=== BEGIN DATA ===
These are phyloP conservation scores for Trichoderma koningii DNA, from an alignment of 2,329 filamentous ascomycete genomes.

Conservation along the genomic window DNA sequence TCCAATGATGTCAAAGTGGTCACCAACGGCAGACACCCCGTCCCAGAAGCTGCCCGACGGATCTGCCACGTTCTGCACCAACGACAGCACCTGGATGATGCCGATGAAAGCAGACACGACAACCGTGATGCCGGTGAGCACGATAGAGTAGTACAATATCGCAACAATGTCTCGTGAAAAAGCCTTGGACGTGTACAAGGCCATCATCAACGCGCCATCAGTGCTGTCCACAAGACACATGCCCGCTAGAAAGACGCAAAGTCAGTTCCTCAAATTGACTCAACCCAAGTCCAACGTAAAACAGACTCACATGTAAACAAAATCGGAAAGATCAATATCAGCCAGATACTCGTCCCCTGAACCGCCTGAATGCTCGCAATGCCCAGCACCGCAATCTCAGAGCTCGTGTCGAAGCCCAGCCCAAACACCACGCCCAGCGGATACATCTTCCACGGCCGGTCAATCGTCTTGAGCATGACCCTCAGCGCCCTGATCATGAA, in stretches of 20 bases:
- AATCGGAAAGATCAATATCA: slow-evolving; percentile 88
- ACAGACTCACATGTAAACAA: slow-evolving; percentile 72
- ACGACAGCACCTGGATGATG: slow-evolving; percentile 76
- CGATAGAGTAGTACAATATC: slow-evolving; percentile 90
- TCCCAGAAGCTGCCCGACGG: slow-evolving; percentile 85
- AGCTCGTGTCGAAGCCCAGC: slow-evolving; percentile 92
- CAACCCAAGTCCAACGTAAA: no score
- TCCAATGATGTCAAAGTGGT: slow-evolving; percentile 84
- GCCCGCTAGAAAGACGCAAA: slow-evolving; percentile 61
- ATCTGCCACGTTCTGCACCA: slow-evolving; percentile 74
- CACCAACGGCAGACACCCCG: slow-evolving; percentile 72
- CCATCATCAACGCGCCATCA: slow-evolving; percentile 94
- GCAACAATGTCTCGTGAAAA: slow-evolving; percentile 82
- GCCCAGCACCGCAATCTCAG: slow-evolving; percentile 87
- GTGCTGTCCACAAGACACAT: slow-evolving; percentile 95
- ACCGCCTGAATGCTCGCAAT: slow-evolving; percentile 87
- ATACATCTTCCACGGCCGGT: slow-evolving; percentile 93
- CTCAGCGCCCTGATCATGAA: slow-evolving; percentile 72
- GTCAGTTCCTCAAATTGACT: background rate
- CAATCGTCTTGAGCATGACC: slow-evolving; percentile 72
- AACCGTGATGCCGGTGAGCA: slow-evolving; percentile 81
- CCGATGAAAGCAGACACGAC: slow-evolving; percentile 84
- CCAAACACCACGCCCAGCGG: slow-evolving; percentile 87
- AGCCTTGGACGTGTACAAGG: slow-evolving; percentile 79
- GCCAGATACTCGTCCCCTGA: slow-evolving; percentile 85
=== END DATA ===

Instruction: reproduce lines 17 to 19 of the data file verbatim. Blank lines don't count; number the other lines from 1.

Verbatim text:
- GTGCTGTCCACAAGACACAT: slow-evolving; percentile 95
- ACCGCCTGAATGCTCGCAAT: slow-evolving; percentile 87
- ATACATCTTCCACGGCCGGT: slow-evolving; percentile 93